The Church in North America is now in a major evangelism crisis. The problem is as obvious as empty pews. Many mainline denominations are reporting a drop in membership. Last year for the first time in the twentieth century the Roman Catholic population of the United States declined. After several years of diminishing increase, the American Lutheran Church noted in 1969 that its baptized membership decreased for the first time in its ten-year history. In 1968 the Episcopal Church observed that baptisms were lower than in any year since 1947 and that confirmations had dropped to the 1955 level. By 1967, the United Presbyterian Church in the U.S.A., which had lost more than 50,000 members in two years, recalled some thirty-five of its overseas missionaries to witness in modern America. Similar figures could be cited for other groups. They all suggest that English-speaking America is in a spiritual depression.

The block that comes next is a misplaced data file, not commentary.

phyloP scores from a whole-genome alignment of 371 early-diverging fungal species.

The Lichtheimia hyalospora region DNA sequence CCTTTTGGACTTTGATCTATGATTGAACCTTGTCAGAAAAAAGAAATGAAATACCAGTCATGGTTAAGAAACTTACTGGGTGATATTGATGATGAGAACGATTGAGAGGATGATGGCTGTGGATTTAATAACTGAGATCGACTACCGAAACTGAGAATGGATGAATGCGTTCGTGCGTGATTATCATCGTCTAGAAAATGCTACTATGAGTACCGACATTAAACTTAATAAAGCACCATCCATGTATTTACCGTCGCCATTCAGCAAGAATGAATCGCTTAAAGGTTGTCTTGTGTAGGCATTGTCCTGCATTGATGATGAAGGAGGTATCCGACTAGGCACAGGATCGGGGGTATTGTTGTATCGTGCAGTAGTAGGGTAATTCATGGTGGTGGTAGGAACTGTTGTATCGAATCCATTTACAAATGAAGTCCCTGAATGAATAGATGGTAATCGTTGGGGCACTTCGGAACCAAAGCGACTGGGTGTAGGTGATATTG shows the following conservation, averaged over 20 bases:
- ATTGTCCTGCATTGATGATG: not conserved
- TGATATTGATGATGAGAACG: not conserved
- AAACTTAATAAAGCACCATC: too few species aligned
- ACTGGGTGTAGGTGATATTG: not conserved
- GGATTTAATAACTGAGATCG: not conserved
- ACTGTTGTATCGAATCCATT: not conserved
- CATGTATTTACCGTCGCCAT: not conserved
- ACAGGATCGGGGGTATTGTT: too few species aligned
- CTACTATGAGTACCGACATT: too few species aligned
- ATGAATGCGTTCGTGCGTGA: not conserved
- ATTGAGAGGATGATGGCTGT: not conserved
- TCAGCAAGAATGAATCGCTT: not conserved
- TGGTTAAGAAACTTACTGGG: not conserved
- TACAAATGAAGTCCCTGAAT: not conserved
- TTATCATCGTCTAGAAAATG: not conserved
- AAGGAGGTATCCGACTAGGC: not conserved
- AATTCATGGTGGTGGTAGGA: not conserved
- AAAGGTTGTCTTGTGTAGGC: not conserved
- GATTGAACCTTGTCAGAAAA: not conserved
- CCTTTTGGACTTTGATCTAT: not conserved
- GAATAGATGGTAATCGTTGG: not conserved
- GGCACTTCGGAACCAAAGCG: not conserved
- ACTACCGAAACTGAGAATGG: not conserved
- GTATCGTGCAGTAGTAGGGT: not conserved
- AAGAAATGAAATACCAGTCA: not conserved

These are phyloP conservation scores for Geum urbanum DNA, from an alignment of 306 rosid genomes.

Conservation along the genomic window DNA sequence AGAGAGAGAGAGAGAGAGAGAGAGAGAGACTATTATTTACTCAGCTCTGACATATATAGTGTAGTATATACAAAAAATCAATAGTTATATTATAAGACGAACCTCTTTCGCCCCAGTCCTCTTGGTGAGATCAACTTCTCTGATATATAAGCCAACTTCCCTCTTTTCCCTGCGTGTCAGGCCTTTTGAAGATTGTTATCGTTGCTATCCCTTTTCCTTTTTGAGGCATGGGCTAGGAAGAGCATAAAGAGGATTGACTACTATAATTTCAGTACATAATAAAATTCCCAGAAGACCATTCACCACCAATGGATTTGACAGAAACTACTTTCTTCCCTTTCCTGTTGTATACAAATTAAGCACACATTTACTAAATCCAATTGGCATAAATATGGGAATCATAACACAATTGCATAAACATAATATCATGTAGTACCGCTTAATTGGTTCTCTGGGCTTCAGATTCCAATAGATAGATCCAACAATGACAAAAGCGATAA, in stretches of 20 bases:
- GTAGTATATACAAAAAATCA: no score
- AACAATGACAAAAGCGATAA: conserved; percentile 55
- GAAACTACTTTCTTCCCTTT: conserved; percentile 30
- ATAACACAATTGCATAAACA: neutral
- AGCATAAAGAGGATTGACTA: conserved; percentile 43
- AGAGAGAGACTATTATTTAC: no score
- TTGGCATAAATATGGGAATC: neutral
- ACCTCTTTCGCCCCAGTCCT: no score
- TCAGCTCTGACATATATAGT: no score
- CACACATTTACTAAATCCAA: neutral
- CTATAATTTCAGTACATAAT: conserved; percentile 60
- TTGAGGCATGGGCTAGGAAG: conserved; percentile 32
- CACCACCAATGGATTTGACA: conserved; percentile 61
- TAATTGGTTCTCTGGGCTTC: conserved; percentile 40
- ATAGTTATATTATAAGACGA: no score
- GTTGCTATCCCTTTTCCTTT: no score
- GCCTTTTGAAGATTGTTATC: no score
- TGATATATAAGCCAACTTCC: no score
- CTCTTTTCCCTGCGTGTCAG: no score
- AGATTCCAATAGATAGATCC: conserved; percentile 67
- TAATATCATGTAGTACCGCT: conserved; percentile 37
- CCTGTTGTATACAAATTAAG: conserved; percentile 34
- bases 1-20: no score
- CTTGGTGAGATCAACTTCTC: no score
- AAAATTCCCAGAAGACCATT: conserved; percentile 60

What has caused the membership crisis? Some blame it on the pill and lower birth rates. Others ascribe it to a hostile cultural climate and the falling away of the younger generation. Some shrug it off as part of the “cost of discipleship” that the churches must pay as the price for a strong “social witness.” Still others attribute the decline to a period of unparalleled prosperity that has dulled our sense of spiritual appreciation.
But perhaps we err by castigating the world for the problems of the church. It may well be that the cause of our distress is internal, not external. Jesus said that the very gates of hell would not prevail against the Church, but he also stated that “a man’s foes shall be those of his own household” (Matt. 16:18; 10:36). What Christ may have meant, as Professor Edwin Lewis suggested years ago ...1
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